By Evan Symon
On Wednesday, Black Lives Matter-Los Angeles (BLMLA) announced a new campaign to decertify the two largest law enforcement unions in Southern California as labor unions and to disband them.
According to BLMLA, they want both the Police Protective League, the union for members of the Los Angeles Police Department (LAPD), and the Association for Los Angeles Deputy Sheriffs (ALADS), the union for members of the Los Angeles County Sheriff’s Department, to be removed from the Los Angeles County Federation of Labor, the large county-wide collection unions. BLMLA added that the ultimate goal is to see both unions formally disbanded.
Calls for law enforcement defunding and police union decertification have been ongoing since May of 2020. BLM and other social justice group organizers. spurred by the death of George Floyd, Brianna Taylor and others by police officers, began calling for those measures to reduce the reduce the number of police officers in favor of more social programs and an increased number of specialists to help citizens with different needs currently served by law enforcement organizations.
While BLM had advocated for large amounts of defunding, Los Angeles only cut the LAPD budget by $150 million in November 2020, causing the department to cut 250 officers for a grand total of just under 10,000 to serve the city. Many activists have said that this is not nearly enough, and have pushed for more measures against law enforcement, culminating on the calls by BLM to remove and dissolve the unions on Wednesday, as well as expose alleged ‘anti-blackness’ shown by the Police Protective League.
“Every Wednesday we’re going to send a message to the people across the street that we are going to end these associations,” announced BLMLA organizer Akili at a news conference across the street from the Police Protective League headquarters on Wednesday. “We will not be bullied anymore.”
BLMLA co-founder Melina Abdullah also spoke, noting that defunding the police is also still a major goal of BLMLA.
“Defunding is just shorthand for abolition,” said Abdullah.
Labor unions defend officers, right to unionize
Both labor unions, as well as the Los Angeles County Federation of Labor, defended themselves on Wednesday and Thursday, explaining that they had a right to unionize and collectively bargain. The unions also noted that disbanding unions for no reason was an undemocratic tactic that only authoritarian groups would want to employ.
“We stand by our original stance — that every worker in every field should have the right to collectively bargain and build power in the workplace under a union contract,” stated Los Angeles County Federation of Labor spokesman Christian Castro on Wednesday.
The police unions also released statements.
“ALADS has deep labor roots, representing working people for over 50 years,” said ALADS Vice President Richard Pippin in an email to media outlets. “It’s surprising that any group would think that diminishing someone else’s rights to be able to collectively bargain, have a voice in their workplace and ensure equal access to industrial due process would elevate their own cause.”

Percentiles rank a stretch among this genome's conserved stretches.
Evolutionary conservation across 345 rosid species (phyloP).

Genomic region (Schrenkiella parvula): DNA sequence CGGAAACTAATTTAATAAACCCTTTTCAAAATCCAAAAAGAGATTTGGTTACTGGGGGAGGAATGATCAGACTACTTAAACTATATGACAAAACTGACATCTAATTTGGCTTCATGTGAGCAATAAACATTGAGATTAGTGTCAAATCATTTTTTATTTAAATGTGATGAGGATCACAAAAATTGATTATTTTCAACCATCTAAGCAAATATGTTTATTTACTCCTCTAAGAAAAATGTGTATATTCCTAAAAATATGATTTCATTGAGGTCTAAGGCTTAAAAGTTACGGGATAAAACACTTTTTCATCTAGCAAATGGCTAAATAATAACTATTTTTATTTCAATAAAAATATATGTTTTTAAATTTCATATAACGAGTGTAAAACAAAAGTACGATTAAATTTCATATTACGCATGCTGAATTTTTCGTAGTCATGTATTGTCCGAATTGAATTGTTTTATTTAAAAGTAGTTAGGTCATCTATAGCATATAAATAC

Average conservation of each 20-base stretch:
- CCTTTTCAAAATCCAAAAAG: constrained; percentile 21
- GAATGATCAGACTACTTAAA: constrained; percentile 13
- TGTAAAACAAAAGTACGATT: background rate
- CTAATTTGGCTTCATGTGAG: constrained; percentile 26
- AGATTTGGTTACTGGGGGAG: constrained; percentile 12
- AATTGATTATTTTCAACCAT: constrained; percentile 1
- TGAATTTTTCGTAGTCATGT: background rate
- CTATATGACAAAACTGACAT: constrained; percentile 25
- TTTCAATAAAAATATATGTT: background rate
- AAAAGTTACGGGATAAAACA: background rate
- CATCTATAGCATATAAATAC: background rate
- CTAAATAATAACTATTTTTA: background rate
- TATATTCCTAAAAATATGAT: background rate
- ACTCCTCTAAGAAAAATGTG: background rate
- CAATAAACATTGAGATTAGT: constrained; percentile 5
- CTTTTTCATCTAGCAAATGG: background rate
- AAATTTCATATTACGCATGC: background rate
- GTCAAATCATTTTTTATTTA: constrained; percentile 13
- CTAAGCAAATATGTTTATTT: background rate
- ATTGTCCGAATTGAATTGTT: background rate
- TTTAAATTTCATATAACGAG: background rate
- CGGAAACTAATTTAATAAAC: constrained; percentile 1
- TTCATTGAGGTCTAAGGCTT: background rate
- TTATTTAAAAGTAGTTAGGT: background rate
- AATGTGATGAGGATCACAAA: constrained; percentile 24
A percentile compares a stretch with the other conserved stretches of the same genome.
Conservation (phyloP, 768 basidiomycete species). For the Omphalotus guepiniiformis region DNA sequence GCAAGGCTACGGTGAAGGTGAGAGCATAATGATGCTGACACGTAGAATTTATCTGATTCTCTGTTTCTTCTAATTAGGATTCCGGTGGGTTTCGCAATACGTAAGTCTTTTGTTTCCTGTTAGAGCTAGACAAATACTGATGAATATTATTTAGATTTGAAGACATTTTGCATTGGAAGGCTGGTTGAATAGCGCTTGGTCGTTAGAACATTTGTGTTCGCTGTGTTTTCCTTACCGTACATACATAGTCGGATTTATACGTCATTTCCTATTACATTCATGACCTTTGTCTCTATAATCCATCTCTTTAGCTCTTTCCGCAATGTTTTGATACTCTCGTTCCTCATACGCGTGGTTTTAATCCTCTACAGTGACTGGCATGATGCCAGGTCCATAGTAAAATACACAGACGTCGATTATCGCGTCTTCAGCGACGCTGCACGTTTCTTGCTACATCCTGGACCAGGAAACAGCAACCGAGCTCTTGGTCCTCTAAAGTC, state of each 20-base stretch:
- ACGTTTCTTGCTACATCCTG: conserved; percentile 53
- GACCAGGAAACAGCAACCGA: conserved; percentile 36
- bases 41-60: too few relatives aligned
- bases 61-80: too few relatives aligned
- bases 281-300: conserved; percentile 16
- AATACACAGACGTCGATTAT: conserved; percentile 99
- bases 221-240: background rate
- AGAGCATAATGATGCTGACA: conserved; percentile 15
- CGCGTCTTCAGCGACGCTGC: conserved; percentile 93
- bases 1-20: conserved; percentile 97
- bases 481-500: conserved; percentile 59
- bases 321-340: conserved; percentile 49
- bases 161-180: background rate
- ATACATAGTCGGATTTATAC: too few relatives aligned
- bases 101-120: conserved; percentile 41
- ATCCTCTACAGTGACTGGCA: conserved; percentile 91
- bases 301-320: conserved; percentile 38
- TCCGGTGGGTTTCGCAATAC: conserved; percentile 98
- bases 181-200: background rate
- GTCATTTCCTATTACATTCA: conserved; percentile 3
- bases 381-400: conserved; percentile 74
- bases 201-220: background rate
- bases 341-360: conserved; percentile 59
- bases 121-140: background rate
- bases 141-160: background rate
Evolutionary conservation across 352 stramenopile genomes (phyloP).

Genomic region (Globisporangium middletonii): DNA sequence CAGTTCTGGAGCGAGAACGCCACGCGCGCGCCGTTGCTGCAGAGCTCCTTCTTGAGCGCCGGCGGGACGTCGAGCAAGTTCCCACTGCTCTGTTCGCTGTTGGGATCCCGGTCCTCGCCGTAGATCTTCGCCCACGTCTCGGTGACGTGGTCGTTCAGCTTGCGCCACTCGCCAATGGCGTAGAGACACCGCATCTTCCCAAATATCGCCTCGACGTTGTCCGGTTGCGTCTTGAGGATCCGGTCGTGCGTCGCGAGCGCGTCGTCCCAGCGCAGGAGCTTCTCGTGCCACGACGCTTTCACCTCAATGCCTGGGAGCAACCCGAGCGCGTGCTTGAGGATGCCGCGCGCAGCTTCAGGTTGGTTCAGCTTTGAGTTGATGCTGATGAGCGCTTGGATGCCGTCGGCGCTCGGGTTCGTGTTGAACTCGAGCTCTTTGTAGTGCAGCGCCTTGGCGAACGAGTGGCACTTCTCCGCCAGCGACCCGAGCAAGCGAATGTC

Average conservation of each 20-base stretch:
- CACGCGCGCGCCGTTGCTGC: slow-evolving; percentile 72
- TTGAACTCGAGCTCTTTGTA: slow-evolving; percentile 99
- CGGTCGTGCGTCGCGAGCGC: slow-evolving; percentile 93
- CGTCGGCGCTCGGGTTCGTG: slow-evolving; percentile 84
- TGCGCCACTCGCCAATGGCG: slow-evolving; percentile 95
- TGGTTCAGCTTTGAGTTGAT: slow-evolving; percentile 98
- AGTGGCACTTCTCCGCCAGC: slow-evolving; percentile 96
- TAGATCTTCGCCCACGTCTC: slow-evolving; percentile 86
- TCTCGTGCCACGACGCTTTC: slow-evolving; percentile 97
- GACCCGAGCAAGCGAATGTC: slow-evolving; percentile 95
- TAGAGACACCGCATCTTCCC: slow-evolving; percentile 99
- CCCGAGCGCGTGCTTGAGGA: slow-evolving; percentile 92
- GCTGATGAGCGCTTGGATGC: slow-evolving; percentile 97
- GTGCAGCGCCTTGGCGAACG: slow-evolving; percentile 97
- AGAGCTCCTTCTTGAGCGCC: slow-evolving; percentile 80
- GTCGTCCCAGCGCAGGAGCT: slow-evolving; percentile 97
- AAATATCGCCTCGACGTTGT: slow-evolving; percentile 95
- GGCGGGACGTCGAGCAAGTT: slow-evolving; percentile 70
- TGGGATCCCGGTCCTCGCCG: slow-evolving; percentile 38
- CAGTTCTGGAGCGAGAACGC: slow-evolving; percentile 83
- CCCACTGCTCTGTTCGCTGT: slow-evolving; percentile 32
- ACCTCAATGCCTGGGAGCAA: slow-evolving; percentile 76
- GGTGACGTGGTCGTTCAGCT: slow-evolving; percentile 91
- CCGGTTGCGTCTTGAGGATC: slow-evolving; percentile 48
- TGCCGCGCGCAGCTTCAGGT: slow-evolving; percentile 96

Labor experts further noted that the measures BLMLA wants to take are nearly impossible, and if enacted, would cause a lot of damage not only to law enforcement groups in the County, but to citizens who need police assistance.
“To disband or disempower a union like this, well, you really need good reasons and strong evidence,” explained Rita Sykes, a California-based union mediator, to the Globe. “Look at what happened with the air traffic controller union PATCO in 1981. It was decertified and dissolved but only after launching a nationwide strike against presidential orders. Ronald Reagan, acting because they broke a federal oath not to strike, not mention putting a lot of people at risk over cancelled flights, fired nearly all of them, which led to a domino effect of PATCO not existing anymore two months later. And without a union, air travel was all scrambled for years afterwards.”
“If that sort of thing happened in LA, not including the mass firings and going against federal oaths, we can see the same thing. It would take just one incident of something happening on the job for confusion to break out because of the structure of the union going away. We’ve seen with other decertifications that a new union is created almost immediately afterwards, but this would just be wildly reckless. And amid all that turmoil, with contracts no longer guaranteed, many police wouldn’t know about their employment status. Thousands of police officers in the second largest city in the country not knowing where their jobs stand is not something you want when emergencies arise.”
BLM activists looking for LAPD cuts also face contract extensions this year, adding pause to not only their decertification wishes, but also to their push for more police defunding. The Police Protective League are currently working on a deal with the city that would delay police pay increases until 2023 while also halting plans for officer layoffs. Should in be accepted, it would largely undo LAPD budget decisions from earlier this year, placing BLMLA back to where they started from last year.
BLMLA is expected to keep pushing for defunding and decertification regardless of the outcome of the union deal.
Originally published by the California Globe. Republished with permission.